Ethiopia, Uganda join Egmont Group’s financial intelligence network
31-07-2019 06:34:00 | by: Bob Koigi | hits: 3031 | Tags:

Financial Intelligence Units (FIUs) of two COMESA Member States, Ethiopia and Uganda were among those recently admitted to the Egmont Group, a global financial network that formulates coordinated policies and responses to financial crimes such as money laundering and terrorist financing.

Their admission alongside the Dominican Republic, Palestine, Papua New Guinea and Turkmenistan was a key highlight of the 26th Plenary of the Egmont Group of FIUs held at the Hague, Netherlands. This brings the membership of the Egmont Group to 164 countries.

The processes leading to the attainment of the standards required for a Financial Intelligence Unit to gain membership to the Egmont Group are long and can take many years.

It therefore requires, among other things that the country has enacted sound laws and legislation as guided by the Financial Action Task Force (FATF).

FAFT is the intergovernmental body that sets standards, develops and promotes policies to combat money laundering and terrorism financing.

It has so far developed a set of 40 rules to provide measures against money laundering given that the crime is transnational and the success in combatting it requires international cooperation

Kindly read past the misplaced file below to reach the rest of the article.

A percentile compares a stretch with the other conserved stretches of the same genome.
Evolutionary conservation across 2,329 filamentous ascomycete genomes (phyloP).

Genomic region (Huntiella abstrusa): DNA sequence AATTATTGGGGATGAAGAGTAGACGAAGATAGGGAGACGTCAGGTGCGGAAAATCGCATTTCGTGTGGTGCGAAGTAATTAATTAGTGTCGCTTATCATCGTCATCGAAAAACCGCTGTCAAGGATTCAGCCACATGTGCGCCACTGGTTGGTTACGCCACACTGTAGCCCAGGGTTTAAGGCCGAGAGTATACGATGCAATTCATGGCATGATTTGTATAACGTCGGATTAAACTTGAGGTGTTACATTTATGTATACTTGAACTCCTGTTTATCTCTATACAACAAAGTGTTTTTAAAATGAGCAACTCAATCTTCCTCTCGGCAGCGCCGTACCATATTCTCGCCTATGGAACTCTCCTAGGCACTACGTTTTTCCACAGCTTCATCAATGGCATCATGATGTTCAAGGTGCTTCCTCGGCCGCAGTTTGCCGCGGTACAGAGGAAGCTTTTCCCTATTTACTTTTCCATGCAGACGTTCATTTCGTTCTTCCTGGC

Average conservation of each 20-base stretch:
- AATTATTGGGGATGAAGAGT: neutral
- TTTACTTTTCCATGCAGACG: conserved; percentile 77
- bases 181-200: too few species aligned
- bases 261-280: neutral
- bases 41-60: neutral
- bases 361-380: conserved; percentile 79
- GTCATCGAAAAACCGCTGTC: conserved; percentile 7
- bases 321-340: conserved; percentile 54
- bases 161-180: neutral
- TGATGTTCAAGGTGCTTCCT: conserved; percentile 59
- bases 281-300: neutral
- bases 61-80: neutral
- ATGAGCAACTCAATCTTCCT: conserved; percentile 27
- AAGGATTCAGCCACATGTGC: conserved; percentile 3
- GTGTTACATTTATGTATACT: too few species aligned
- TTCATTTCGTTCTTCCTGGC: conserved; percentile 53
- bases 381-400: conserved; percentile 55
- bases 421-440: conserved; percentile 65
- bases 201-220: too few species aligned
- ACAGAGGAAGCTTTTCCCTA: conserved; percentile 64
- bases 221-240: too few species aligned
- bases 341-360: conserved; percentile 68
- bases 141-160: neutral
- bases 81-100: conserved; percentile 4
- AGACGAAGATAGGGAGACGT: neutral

Among these rules is a requirement for a country to establish a national center for receipt and analysis of suspicious transaction reports and other information relevant to money laundering and terrorism financing.

Following this development, the Head of Peace and Security programme in COMESA Ms. Elizabeth Mutunga said Ethiopia Financial Intelligence Center (FIC) and Uganda Financial Intelligence Authority will now benefit from among other things, the ability to exchange financial intelligence with other FIUs through a secured communication platform.

“Their personnel will also benefit from regular training by experts in the field as well as opportunities for personnel exchanges to enhance the effectiveness of the FIUs,” Ms. Mutunga said.

She added: “Given the trans-national nature of money laundering, information exchange between jurisdictions is very important but because of the sensitive nature of the information, FIUs are only willing to exchange information with peers that are established within the international standards.”

Considering the benefits that member states derive from membership to Egmont, as well as an assurance of sustainability of COMESA MASE capacity building efforts, COMESA has prioritized support to FIUs to join group.

Mauritius FIU was the first COMESA Member State FIU to join the Egmont Group in 2003.  Others include the FIU of Seychelles, which joined in 2013, Egypt Money Laundering and Terrorist Financing Combatting Unit (2004), Malawi Financial Intelligence Unit (2009), Sudan Financial Information Unit (2017) and Zambia Financial Reporting Center (2018).

Mauritius, Seychelles and Zambia are beneficiary countries to COMESA Maritime Security (MASE) programme. They attained membership to the Egmont Group before commencement of COMESA MASE support.

 COMESA facilitated Ethiopia FIC to improve its operations and its ICT systems as wells as sponsoring study tours to other countries with well-developed systems. COMESA MASE is currently working with the Madagascar FIU known as SAMIFIN towards its successful application for Egmont Group membership.

www.egmontgroup.org

www.comesa.int